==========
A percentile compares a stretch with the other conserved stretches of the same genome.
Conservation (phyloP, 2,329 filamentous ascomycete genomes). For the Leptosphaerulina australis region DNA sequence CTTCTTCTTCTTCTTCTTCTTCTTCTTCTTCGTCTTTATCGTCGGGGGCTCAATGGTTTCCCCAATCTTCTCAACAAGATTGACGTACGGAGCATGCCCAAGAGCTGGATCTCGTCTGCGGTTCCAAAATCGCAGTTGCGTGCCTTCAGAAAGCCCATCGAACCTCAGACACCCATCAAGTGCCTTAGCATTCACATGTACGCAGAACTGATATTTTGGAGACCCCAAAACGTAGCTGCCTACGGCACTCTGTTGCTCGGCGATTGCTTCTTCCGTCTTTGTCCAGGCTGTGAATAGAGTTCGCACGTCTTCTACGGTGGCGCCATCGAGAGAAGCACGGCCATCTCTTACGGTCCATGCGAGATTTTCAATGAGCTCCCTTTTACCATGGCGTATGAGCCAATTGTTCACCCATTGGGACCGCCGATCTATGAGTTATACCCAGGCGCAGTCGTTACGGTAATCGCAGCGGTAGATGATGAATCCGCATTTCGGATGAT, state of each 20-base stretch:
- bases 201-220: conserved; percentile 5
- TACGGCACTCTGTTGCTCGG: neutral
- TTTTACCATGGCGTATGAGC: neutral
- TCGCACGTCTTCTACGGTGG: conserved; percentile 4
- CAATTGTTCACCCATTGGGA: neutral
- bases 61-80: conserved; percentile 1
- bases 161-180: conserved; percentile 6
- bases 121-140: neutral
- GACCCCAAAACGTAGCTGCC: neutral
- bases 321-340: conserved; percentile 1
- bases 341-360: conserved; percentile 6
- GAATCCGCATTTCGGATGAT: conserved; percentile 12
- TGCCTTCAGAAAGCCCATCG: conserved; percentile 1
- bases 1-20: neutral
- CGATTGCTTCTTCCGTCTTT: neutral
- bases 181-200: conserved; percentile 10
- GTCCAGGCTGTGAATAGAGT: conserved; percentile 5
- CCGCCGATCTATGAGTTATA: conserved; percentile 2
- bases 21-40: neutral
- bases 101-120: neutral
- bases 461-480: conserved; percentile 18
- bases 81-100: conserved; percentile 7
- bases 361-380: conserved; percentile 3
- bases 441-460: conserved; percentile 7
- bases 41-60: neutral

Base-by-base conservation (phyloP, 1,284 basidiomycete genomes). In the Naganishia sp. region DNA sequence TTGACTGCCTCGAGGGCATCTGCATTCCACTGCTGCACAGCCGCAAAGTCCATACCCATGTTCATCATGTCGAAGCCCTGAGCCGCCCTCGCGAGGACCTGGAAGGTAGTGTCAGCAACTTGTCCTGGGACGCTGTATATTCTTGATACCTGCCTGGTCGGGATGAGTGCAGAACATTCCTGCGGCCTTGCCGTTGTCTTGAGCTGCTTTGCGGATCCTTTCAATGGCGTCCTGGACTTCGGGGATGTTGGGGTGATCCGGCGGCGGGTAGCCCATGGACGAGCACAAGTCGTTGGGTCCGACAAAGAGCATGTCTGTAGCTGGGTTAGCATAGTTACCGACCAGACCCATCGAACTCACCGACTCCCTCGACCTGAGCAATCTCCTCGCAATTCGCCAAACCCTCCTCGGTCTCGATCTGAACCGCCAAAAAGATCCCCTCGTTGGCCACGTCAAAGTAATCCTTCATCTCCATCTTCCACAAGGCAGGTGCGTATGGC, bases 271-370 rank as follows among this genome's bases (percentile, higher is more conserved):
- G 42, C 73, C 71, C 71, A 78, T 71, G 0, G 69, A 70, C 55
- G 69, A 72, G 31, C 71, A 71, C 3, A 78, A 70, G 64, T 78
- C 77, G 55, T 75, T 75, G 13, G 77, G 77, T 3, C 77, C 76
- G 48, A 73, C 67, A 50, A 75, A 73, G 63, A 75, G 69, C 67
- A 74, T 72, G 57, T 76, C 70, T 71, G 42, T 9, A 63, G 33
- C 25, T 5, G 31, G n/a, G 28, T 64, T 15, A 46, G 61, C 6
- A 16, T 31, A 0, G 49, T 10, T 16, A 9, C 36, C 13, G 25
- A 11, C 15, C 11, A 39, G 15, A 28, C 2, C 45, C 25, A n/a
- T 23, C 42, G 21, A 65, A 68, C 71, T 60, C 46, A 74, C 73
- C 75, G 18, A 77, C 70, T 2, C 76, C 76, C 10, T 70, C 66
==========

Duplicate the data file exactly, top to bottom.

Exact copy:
A percentile compares a stretch with the other conserved stretches of the same genome.
Conservation (phyloP, 2,329 filamentous ascomycete genomes). For the Leptosphaerulina australis region DNA sequence CTTCTTCTTCTTCTTCTTCTTCTTCTTCTTCGTCTTTATCGTCGGGGGCTCAATGGTTTCCCCAATCTTCTCAACAAGATTGACGTACGGAGCATGCCCAAGAGCTGGATCTCGTCTGCGGTTCCAAAATCGCAGTTGCGTGCCTTCAGAAAGCCCATCGAACCTCAGACACCCATCAAGTGCCTTAGCATTCACATGTACGCAGAACTGATATTTTGGAGACCCCAAAACGTAGCTGCCTACGGCACTCTGTTGCTCGGCGATTGCTTCTTCCGTCTTTGTCCAGGCTGTGAATAGAGTTCGCACGTCTTCTACGGTGGCGCCATCGAGAGAAGCACGGCCATCTCTTACGGTCCATGCGAGATTTTCAATGAGCTCCCTTTTACCATGGCGTATGAGCCAATTGTTCACCCATTGGGACCGCCGATCTATGAGTTATACCCAGGCGCAGTCGTTACGGTAATCGCAGCGGTAGATGATGAATCCGCATTTCGGATGAT, state of each 20-base stretch:
- bases 201-220: conserved; percentile 5
- TACGGCACTCTGTTGCTCGG: neutral
- TTTTACCATGGCGTATGAGC: neutral
- TCGCACGTCTTCTACGGTGG: conserved; percentile 4
- CAATTGTTCACCCATTGGGA: neutral
- bases 61-80: conserved; percentile 1
- bases 161-180: conserved; percentile 6
- bases 121-140: neutral
- GACCCCAAAACGTAGCTGCC: neutral
- bases 321-340: conserved; percentile 1
- bases 341-360: conserved; percentile 6
- GAATCCGCATTTCGGATGAT: conserved; percentile 12
- TGCCTTCAGAAAGCCCATCG: conserved; percentile 1
- bases 1-20: neutral
- CGATTGCTTCTTCCGTCTTT: neutral
- bases 181-200: conserved; percentile 10
- GTCCAGGCTGTGAATAGAGT: conserved; percentile 5
- CCGCCGATCTATGAGTTATA: conserved; percentile 2
- bases 21-40: neutral
- bases 101-120: neutral
- bases 461-480: conserved; percentile 18
- bases 81-100: conserved; percentile 7
- bases 361-380: conserved; percentile 3
- bases 441-460: conserved; percentile 7
- bases 41-60: neutral

Base-by-base conservation (phyloP, 1,284 basidiomycete genomes). In the Naganishia sp. region DNA sequence TTGACTGCCTCGAGGGCATCTGCATTCCACTGCTGCACAGCCGCAAAGTCCATACCCATGTTCATCATGTCGAAGCCCTGAGCCGCCCTCGCGAGGACCTGGAAGGTAGTGTCAGCAACTTGTCCTGGGACGCTGTATATTCTTGATACCTGCCTGGTCGGGATGAGTGCAGAACATTCCTGCGGCCTTGCCGTTGTCTTGAGCTGCTTTGCGGATCCTTTCAATGGCGTCCTGGACTTCGGGGATGTTGGGGTGATCCGGCGGCGGGTAGCCCATGGACGAGCACAAGTCGTTGGGTCCGACAAAGAGCATGTCTGTAGCTGGGTTAGCATAGTTACCGACCAGACCCATCGAACTCACCGACTCCCTCGACCTGAGCAATCTCCTCGCAATTCGCCAAACCCTCCTCGGTCTCGATCTGAACCGCCAAAAAGATCCCCTCGTTGGCCACGTCAAAGTAATCCTTCATCTCCATCTTCCACAAGGCAGGTGCGTATGGC, bases 271-370 rank as follows among this genome's bases (percentile, higher is more conserved):
- G 42, C 73, C 71, C 71, A 78, T 71, G 0, G 69, A 70, C 55
- G 69, A 72, G 31, C 71, A 71, C 3, A 78, A 70, G 64, T 78
- C 77, G 55, T 75, T 75, G 13, G 77, G 77, T 3, C 77, C 76
- G 48, A 73, C 67, A 50, A 75, A 73, G 63, A 75, G 69, C 67
- A 74, T 72, G 57, T 76, C 70, T 71, G 42, T 9, A 63, G 33
- C 25, T 5, G 31, G n/a, G 28, T 64, T 15, A 46, G 61, C 6
- A 16, T 31, A 0, G 49, T 10, T 16, A 9, C 36, C 13, G 25
- A 11, C 15, C 11, A 39, G 15, A 28, C 2, C 45, C 25, A n/a
- T 23, C 42, G 21, A 65, A 68, C 71, T 60, C 46, A 74, C 73
- C 75, G 18, A 77, C 70, T 2, C 76, C 76, C 10, T 70, C 66